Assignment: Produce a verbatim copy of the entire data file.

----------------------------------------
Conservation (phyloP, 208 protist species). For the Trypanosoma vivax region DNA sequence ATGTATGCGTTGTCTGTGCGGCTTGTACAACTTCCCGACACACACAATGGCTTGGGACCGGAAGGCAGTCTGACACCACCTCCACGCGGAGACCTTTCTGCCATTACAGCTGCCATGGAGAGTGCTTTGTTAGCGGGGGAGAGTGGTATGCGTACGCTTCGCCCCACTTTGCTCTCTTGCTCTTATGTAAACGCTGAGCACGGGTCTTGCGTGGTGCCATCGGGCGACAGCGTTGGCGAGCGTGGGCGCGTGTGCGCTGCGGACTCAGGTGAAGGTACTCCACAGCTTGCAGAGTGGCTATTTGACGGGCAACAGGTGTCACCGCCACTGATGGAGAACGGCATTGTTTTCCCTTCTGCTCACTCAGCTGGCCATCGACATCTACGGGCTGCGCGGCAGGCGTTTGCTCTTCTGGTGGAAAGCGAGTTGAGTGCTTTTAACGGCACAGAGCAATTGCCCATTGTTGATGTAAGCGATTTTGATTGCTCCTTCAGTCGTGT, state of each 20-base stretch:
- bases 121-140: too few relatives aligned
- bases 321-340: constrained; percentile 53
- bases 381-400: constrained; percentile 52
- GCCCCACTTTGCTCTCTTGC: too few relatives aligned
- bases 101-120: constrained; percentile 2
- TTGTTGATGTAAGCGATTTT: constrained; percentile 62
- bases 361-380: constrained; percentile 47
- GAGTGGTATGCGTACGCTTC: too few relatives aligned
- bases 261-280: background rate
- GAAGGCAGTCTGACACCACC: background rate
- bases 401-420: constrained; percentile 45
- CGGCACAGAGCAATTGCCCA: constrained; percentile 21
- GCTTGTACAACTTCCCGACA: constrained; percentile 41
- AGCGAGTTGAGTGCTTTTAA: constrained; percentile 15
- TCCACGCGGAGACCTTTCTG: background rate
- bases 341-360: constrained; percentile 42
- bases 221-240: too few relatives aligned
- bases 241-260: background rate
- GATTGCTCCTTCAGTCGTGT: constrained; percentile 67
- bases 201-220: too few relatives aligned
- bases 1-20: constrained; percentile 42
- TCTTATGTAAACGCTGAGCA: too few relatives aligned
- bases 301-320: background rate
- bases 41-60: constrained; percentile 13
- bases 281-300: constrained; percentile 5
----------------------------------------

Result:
Conservation (phyloP, 208 protist species). For the Trypanosoma vivax region DNA sequence ATGTATGCGTTGTCTGTGCGGCTTGTACAACTTCCCGACACACACAATGGCTTGGGACCGGAAGGCAGTCTGACACCACCTCCACGCGGAGACCTTTCTGCCATTACAGCTGCCATGGAGAGTGCTTTGTTAGCGGGGGAGAGTGGTATGCGTACGCTTCGCCCCACTTTGCTCTCTTGCTCTTATGTAAACGCTGAGCACGGGTCTTGCGTGGTGCCATCGGGCGACAGCGTTGGCGAGCGTGGGCGCGTGTGCGCTGCGGACTCAGGTGAAGGTACTCCACAGCTTGCAGAGTGGCTATTTGACGGGCAACAGGTGTCACCGCCACTGATGGAGAACGGCATTGTTTTCCCTTCTGCTCACTCAGCTGGCCATCGACATCTACGGGCTGCGCGGCAGGCGTTTGCTCTTCTGGTGGAAAGCGAGTTGAGTGCTTTTAACGGCACAGAGCAATTGCCCATTGTTGATGTAAGCGATTTTGATTGCTCCTTCAGTCGTGT, state of each 20-base stretch:
- bases 121-140: too few relatives aligned
- bases 321-340: constrained; percentile 53
- bases 381-400: constrained; percentile 52
- GCCCCACTTTGCTCTCTTGC: too few relatives aligned
- bases 101-120: constrained; percentile 2
- TTGTTGATGTAAGCGATTTT: constrained; percentile 62
- bases 361-380: constrained; percentile 47
- GAGTGGTATGCGTACGCTTC: too few relatives aligned
- bases 261-280: background rate
- GAAGGCAGTCTGACACCACC: background rate
- bases 401-420: constrained; percentile 45
- CGGCACAGAGCAATTGCCCA: constrained; percentile 21
- GCTTGTACAACTTCCCGACA: constrained; percentile 41
- AGCGAGTTGAGTGCTTTTAA: constrained; percentile 15
- TCCACGCGGAGACCTTTCTG: background rate
- bases 341-360: constrained; percentile 42
- bases 221-240: too few relatives aligned
- bases 241-260: background rate
- GATTGCTCCTTCAGTCGTGT: constrained; percentile 67
- bases 201-220: too few relatives aligned
- bases 1-20: constrained; percentile 42
- TCTTATGTAAACGCTGAGCA: too few relatives aligned
- bases 301-320: background rate
- bases 41-60: constrained; percentile 13
- bases 281-300: constrained; percentile 5